A final highlight of the festival was Leos Carax’s Holy Motors, which is not about a personal death, but rather about the disappearance of a reliable, solid reality. It begins when the filmmaker surreally enters a shabby movie theatre, in his pajamas, after being wakened roughly from sleep. He then embarks on a Chekhovian mission to show us life “not as it is or as it ought to be, but as it is in dreams.” Mission accomplished, as Carax’s stunning images wash over us.

We first see protagonist Monsieur Oscar (Denis Lavant) in a naturalistic setting, dressed in an elegant business suit, exiting from a palatial modern home, biding farewell to “wife and children,” entering a stretch limo driven by Céline (Edith Scob), a willowy, middle-aged woman, and perusing the contents of a folder, as might any business man. However, this limo is mysteriously appointed as if it were a theatrical dressing room. So begins a day in which M. Oscar is revealed as a protean figure, who assumes numerous inexplicable shapes for his “clients.”

M. Oscar’s first stop is at an indeterminate location in which he dons a silver-studded black body suit that covers him from head to toe, and performs erotic contortions with a woman in a similar red body suit. Other assignments, which increasingly confuse the real with performance, include Oscar’s impersonation of a filthy sewer denizen, who kidnaps a model from a high fashion photo shoot; his stint as a man who meets an old love who shockingly kills herself; and his role as the father of an anxious young girl. With each visit, his relationship to Céline, which is both formal and sympathetic, is further articulated without revealing its exact nature. And when, at last, M. Oscar “returns home” it is not to the mansion or “family” of the opening shot. Indeed, his new “family” is not even human. Céline, then, meets up with other drivers as they all return limos to the Holy Motors garage and go home. Is the world full of such assignments? Does anything exist that is remotely like a home? Only the cars know, and they’re not telling.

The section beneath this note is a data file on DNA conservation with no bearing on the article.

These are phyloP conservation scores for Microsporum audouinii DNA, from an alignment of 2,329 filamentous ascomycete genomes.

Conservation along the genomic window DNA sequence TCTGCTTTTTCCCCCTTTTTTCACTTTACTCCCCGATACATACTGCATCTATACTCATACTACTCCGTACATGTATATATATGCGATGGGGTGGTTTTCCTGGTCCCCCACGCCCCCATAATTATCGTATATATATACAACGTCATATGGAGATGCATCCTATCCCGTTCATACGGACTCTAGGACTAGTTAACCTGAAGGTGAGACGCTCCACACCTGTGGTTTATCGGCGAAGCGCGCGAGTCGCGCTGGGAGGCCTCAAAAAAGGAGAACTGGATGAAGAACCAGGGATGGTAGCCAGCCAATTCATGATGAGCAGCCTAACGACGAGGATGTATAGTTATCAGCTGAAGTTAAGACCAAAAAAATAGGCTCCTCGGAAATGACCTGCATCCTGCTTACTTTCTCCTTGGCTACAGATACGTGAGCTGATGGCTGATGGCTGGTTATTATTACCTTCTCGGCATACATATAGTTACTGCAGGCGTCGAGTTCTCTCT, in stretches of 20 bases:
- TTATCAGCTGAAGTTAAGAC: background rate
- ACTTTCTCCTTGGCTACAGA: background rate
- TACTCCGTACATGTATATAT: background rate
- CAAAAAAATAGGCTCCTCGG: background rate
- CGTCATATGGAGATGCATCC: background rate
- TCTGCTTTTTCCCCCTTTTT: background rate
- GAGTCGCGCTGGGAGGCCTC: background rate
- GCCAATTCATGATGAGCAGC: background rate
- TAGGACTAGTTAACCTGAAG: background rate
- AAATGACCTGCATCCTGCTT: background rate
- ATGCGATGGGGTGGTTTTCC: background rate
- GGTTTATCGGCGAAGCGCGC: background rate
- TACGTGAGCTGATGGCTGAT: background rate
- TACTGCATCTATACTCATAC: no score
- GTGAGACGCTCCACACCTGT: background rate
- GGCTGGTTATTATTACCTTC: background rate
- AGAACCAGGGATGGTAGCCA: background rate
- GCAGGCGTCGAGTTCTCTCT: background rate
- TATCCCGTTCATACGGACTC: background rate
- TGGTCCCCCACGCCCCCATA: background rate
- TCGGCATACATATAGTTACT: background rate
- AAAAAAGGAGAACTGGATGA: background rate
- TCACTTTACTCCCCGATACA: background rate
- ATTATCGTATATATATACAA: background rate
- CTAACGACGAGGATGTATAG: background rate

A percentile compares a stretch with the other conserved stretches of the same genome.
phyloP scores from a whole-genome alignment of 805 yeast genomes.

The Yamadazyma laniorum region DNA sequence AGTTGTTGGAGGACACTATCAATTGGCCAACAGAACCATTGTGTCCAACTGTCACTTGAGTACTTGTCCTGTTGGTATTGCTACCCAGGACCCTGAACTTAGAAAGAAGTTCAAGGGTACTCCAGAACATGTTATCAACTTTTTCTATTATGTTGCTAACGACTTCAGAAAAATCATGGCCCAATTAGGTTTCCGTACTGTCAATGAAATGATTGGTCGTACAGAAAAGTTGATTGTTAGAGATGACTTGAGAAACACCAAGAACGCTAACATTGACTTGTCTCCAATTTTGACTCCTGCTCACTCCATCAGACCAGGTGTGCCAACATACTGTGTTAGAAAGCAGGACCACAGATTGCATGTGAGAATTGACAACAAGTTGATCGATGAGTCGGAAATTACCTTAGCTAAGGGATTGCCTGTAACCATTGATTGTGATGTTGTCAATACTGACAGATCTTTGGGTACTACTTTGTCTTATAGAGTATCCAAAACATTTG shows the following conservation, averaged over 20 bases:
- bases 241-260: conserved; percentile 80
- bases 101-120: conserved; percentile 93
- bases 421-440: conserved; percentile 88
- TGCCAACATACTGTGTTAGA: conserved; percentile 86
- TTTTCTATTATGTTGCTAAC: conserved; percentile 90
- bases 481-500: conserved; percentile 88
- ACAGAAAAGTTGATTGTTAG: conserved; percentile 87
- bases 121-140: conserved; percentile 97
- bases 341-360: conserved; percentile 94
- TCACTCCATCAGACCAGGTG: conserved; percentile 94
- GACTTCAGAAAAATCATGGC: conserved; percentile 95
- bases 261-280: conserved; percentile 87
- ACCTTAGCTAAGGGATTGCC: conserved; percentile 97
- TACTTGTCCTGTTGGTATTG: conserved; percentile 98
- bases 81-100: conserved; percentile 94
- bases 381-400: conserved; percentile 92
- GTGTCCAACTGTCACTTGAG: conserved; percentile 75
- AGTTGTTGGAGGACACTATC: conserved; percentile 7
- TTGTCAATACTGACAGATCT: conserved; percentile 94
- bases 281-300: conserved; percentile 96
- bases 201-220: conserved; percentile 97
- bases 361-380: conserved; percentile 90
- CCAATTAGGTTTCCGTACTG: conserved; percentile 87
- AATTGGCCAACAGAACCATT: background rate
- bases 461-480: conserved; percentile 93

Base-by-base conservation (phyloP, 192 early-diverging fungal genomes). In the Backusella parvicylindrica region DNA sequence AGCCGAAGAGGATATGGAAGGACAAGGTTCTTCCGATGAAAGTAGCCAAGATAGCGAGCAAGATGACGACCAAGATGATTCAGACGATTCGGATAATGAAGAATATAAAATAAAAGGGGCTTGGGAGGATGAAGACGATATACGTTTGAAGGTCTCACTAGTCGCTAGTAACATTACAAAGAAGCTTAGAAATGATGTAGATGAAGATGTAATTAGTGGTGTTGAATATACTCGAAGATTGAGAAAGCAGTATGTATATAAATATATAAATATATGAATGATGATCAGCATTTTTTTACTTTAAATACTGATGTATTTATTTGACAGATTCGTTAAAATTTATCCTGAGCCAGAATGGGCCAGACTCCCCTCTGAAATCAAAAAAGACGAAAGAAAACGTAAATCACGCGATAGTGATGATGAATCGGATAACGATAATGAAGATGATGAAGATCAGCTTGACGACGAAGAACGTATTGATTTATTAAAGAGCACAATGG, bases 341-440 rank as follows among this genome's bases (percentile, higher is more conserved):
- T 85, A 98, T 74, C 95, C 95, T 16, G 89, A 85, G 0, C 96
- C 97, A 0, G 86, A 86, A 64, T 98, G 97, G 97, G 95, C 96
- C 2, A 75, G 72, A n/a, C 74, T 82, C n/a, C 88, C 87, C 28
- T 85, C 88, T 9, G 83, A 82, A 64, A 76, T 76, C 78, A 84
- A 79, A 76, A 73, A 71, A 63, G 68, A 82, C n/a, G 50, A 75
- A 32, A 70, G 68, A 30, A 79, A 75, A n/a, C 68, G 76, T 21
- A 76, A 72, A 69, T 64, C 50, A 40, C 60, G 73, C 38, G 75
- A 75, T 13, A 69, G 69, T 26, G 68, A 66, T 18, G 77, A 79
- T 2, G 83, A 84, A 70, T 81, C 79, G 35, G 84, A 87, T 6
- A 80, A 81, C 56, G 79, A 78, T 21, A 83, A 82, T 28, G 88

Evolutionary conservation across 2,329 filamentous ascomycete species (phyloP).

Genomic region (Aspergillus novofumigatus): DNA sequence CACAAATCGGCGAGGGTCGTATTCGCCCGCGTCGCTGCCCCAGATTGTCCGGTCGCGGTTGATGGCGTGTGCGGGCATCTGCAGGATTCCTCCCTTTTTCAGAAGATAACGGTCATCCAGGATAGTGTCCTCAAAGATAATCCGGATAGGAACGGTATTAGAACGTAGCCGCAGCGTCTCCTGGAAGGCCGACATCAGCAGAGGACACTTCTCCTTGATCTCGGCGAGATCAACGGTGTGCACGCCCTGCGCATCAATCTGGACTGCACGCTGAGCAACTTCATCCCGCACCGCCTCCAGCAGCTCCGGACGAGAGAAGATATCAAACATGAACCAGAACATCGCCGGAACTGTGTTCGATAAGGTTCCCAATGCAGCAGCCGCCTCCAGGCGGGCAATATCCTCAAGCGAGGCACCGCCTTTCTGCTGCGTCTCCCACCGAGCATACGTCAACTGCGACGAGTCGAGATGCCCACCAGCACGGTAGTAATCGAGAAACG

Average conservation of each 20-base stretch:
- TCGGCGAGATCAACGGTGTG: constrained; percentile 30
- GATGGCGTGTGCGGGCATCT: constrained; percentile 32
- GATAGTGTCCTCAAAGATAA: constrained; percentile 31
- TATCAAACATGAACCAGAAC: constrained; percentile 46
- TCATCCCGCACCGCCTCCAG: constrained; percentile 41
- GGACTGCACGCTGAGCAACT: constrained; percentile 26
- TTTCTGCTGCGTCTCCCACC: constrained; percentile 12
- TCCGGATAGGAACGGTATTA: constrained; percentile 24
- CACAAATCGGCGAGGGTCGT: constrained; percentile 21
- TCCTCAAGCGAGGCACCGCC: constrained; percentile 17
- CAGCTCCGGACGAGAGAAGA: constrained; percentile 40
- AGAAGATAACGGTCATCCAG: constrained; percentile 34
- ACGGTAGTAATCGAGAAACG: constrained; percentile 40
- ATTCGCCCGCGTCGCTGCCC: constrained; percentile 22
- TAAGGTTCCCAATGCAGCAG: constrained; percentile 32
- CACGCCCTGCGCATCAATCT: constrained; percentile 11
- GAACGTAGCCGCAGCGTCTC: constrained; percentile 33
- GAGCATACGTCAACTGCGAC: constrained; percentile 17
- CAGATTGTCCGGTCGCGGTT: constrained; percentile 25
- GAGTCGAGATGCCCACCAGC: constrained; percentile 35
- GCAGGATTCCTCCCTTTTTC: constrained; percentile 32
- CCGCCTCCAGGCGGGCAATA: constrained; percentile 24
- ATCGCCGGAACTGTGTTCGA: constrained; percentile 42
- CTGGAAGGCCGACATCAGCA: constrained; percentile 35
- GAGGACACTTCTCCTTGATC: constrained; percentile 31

M. Oscar’s day is pervaded by both extreme weariness and riveting performative energy. It breaks into fragments that bristle with specificity, but never cohere. It threatens our most fundamental distinctions: animal blurs with human and mechanism; intelligence slips into visceral urge and back; past, present, future, fantasy, and reality alternately fuse and separate. And, somehow, the doors of perception are cleansed.

CODA: After 25 prodigious years, Richard Peña is stepping down as Chairman of the NYFF selection committee and Programming Director of the Film Society at Lincoln Center. Kent Jones will be the new committee Chair and Robert Koehler the new Programming Director. Peña’s amazing tenure was summed up during a press conference with Abbas Kiraostami as they reminisced about Pena’s visit to Iran. Kiarostami had hoped to show Pena that there were ordinary streets and houses in his country, not just the ethereal vistas of his films. But, as Kiarostami drove onto his block, they were greeted by the dreamlike spectacle of two dozen sleeping camels.

Same time, next year.